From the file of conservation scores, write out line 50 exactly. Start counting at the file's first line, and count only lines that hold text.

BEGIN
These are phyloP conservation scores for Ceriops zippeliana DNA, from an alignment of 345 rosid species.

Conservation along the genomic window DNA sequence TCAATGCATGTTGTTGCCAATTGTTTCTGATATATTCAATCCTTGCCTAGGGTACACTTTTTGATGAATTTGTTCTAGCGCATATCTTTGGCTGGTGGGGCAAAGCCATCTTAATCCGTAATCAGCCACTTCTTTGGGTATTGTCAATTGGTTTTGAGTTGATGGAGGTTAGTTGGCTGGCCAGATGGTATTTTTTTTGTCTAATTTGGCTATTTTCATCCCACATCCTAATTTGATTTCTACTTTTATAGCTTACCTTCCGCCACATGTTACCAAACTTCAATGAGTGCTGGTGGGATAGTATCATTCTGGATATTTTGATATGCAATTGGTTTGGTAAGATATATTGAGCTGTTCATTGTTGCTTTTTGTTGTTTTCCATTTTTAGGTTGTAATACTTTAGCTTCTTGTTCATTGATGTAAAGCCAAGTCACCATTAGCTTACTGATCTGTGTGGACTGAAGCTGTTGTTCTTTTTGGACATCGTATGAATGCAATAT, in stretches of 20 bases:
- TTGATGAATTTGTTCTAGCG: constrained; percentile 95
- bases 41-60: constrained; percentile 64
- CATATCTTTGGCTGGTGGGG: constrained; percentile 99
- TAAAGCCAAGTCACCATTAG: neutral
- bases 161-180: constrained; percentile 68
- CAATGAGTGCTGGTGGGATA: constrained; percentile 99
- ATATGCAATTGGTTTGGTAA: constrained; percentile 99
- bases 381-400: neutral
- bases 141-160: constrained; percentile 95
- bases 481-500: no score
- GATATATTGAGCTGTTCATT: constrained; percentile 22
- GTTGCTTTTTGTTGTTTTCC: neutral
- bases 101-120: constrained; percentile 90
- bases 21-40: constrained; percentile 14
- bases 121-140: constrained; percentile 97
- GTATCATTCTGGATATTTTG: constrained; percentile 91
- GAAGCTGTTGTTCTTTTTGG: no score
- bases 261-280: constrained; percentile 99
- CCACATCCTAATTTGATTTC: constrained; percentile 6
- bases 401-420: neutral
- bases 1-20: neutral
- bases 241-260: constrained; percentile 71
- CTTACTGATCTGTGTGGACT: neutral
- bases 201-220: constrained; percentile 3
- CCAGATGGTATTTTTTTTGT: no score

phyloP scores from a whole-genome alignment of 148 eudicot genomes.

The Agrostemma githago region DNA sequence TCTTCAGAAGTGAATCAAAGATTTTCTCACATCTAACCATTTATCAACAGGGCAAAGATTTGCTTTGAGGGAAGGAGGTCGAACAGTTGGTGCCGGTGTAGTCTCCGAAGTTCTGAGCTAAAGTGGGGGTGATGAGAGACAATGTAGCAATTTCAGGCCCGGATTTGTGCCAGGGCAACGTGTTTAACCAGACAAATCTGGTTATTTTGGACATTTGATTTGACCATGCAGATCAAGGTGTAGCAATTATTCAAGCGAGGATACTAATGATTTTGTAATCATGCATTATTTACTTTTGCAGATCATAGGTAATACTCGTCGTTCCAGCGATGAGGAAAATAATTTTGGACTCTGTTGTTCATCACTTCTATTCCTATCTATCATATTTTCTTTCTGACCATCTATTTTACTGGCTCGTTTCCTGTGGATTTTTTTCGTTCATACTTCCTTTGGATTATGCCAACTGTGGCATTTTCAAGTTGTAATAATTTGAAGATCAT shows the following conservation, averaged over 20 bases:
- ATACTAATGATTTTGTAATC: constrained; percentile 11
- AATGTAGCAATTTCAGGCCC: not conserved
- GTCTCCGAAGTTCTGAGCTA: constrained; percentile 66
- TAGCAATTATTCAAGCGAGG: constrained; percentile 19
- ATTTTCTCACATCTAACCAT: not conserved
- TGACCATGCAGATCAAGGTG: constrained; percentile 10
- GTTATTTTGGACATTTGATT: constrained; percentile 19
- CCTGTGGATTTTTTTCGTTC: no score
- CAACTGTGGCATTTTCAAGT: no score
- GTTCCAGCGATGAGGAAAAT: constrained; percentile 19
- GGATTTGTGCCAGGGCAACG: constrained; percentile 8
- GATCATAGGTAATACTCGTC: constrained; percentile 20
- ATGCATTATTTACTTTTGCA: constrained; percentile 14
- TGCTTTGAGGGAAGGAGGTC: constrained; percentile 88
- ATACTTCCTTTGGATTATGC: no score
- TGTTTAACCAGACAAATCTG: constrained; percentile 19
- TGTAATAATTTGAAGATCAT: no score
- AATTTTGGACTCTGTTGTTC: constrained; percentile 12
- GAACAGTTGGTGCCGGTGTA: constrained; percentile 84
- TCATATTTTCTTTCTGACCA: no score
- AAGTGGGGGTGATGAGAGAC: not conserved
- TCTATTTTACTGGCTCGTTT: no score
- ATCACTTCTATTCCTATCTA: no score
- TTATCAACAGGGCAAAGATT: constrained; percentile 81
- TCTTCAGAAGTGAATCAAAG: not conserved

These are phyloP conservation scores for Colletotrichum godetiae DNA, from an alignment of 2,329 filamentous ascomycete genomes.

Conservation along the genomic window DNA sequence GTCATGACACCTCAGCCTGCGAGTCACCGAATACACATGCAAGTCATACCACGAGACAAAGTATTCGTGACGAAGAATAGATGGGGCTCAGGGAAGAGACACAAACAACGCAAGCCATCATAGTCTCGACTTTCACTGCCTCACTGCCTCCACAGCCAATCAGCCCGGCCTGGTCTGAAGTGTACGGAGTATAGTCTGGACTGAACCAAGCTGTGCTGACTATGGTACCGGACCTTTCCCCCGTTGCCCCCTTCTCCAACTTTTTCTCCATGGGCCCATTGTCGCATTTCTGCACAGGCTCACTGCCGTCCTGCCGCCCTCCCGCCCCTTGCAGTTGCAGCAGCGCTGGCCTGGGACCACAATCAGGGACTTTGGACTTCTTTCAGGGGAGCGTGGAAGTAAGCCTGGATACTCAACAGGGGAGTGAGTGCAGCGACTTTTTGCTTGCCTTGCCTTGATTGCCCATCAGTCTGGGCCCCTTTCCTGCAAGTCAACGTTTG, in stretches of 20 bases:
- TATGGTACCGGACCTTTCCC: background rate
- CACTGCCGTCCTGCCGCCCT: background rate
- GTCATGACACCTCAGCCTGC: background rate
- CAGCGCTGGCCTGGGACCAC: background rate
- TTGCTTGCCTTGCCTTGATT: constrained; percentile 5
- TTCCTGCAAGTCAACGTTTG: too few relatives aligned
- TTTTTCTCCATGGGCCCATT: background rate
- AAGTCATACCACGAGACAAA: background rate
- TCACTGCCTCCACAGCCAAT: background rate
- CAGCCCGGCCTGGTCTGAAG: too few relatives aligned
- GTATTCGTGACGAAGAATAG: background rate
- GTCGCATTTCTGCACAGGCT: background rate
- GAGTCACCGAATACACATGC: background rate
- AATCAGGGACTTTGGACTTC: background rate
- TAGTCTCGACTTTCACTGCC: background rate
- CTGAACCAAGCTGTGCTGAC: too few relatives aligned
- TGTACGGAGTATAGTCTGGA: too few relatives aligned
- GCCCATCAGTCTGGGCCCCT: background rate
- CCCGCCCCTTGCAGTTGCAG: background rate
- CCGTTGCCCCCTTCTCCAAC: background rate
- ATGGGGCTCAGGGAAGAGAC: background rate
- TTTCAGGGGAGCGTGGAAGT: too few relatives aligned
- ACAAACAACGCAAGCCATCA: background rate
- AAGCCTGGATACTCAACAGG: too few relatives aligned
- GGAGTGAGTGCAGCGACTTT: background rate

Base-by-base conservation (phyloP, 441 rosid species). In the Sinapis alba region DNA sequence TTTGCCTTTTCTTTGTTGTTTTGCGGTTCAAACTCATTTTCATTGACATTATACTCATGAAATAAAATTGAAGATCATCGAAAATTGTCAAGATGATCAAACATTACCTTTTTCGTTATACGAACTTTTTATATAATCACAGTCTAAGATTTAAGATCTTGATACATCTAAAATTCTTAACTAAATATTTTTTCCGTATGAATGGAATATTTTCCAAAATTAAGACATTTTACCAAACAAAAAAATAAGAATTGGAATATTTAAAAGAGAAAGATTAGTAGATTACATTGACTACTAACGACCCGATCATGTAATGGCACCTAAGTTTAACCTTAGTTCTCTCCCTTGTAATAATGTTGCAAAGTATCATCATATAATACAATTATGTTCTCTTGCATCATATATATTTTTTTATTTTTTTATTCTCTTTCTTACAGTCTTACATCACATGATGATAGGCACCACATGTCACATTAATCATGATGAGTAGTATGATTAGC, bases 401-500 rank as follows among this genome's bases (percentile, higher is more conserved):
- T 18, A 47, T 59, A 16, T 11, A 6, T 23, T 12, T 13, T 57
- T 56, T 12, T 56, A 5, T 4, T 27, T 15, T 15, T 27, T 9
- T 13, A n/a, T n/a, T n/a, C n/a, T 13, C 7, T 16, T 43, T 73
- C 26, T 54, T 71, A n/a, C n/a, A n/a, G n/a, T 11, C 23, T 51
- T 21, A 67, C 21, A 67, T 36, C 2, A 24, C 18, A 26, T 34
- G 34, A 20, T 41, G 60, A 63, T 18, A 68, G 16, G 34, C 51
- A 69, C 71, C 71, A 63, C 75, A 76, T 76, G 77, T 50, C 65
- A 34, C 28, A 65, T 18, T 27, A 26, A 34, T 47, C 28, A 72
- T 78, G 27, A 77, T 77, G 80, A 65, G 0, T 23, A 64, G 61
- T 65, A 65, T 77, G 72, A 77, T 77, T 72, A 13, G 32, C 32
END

- AAGTGGGGGTGATGAGAGAC: not conserved